Farmers steadfast to stop execution of GAIL project

Updated - July 26, 2016 05:38 am IST

Published - July 26, 2016 12:00 am IST - ERODE:

The Central Government’s reluctance to consider an alternative route for the proposed Kuttanad-Kochi-Mangalore GAIL gas pipeline project has angered the farming community in the Western region.

But, they are steadfast in their resolve to physically stop execution of the project. The company will never be able to proceed with the project in rural parts where farmers will, by all means, be mobilised in large numbers to prevent the project from taking off, representatives of prominent farmers’ associations said.

The Central Government will be forced to ultimately prevail upon GAIL to consider Tamil Nadu’s suggestion for forming the pipeline alignment along National Highways, K.V. Ponnaiyan, president of Tamil Nadu Swadeshi Farmers’ Association, said.

Tamil Nadu had made it clear to the Centre that the 310 km pipeline was not welcome in the State, explaining the proposed alignment criss-crossing farm lands would cause irrecoverable damage to the agricultural property of several thousand farmers in the districts of Coimbatore, Tirupur, Salem, Erode, Namakkal, Dharmapuri and Krishnagiri. All along the length, farmers will be required to cede land to a width of 20 metres

During February, the Supreme Court quashed a Tamil Nadu government notification that restrained gas Gail India Ltd from laying pipelines criss-crossing farm lands across the seven districts as part of the Kochi-Mangalore natural gas pipeline project.

While the government had asked GAIL to lay the pipeline along the national highways, the Supreme Court did not permit interference by Tamil Nadu in the contract between the company and the Central Government, but allowed the State to determine modalities of compensation to farmers. Enhanced compensation of 30 per cent was permitted in the place of the statutory compensation of 10 per cent of market value of the project.

But, farmers have been emphasising that the issue was not about compensation and that their demand has all along been for withdrawal of The Petroleum and Minerals Pipelines (Acquisition of Right of User Inland) Act, 1962, which, they complain, permits forcible acquisition of land for laying pipelines for transport of petroleum and minerals. Recent amendments to the Act have made farmers culpable for damage to the pipeline even if it had been caused without their knowledge.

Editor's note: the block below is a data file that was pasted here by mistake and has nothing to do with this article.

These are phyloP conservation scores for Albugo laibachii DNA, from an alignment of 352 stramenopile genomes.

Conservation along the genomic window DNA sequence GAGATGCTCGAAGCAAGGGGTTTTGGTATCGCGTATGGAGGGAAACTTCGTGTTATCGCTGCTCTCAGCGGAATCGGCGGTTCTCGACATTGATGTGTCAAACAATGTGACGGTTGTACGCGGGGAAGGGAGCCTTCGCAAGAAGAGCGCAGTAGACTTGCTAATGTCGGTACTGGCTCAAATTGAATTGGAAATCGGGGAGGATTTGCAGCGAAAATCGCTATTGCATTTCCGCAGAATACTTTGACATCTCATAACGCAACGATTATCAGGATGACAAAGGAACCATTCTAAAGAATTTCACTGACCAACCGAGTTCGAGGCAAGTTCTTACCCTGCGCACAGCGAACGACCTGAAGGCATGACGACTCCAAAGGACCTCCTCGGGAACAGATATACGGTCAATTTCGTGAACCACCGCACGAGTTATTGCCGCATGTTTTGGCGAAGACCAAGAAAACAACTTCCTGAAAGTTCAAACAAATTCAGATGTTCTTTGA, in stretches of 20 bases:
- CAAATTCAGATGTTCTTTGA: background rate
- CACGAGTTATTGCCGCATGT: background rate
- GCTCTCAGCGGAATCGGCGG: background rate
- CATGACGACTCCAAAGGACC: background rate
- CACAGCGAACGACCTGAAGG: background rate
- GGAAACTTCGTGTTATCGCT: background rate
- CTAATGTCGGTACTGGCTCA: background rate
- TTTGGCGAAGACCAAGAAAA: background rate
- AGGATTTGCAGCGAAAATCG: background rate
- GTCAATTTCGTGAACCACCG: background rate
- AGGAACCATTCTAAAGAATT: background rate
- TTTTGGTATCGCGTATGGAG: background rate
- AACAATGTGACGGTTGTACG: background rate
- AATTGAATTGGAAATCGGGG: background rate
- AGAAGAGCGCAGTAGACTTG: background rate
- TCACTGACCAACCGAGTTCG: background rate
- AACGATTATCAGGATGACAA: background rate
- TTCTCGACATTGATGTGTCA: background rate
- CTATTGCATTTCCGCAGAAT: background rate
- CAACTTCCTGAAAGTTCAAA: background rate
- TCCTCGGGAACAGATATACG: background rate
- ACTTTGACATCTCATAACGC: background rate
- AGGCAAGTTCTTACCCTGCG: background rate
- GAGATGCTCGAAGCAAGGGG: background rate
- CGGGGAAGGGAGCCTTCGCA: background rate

Lives of farmers at stake

Going ahead with the proposal of laying the natural gas pipelines across seven districts of the state would badly hit the farmers directly, various famers’ association in Salem said.

S.P. Thangavelu, Salem district secretary of the Tamil Nadu Vivasayigal Sangam affiliated to the CPI (M), said that the pipeline traverses through 29 villages in Salem district and 13 villages in Namakkal district.

In Salem district, 70 km. of the pipeline passes through the fields in Sankagiri and Omalur taluks, where agriculture is the major activity, he said.

The lives of farmers will be at stake if the government permitted the company to lay the pipeline. The farmers associations of Namakkal district have demanded the state government to bring in a new law to protect the farming community so that the pipelines are not laid through farm lands.

Farmer-friendly amendments

P. Mohan, a lawyer-cum-farmer and also the district president of Tamil Nadu Vyavasaigal Sangam, feels that unless the Government makes necessary farmer-friendly amendments in the Petroleum and Minerals Pipelines (Acquisition of Right of User in Land) Act, the issue of laying pipelines through farm lands could not be challenged legally.

“Any number of petitions will only get dismissed if the law is not changed. So amendments need to be introduced to prevent laying of gas pipelines through any farm land at the earliest”, he pointed out.

S. R. Madhusoothanan, coordinator of Tamil Nadu Farmers’ Livelihood Protection Committee, said that if at all there was any circumstance arisen to lay gas pipelines through farm lands, it should be ensured that farmers’ livelihood opportunities were not affected and they were compensated adequately.

(With inputs from Salem and Tirupur)

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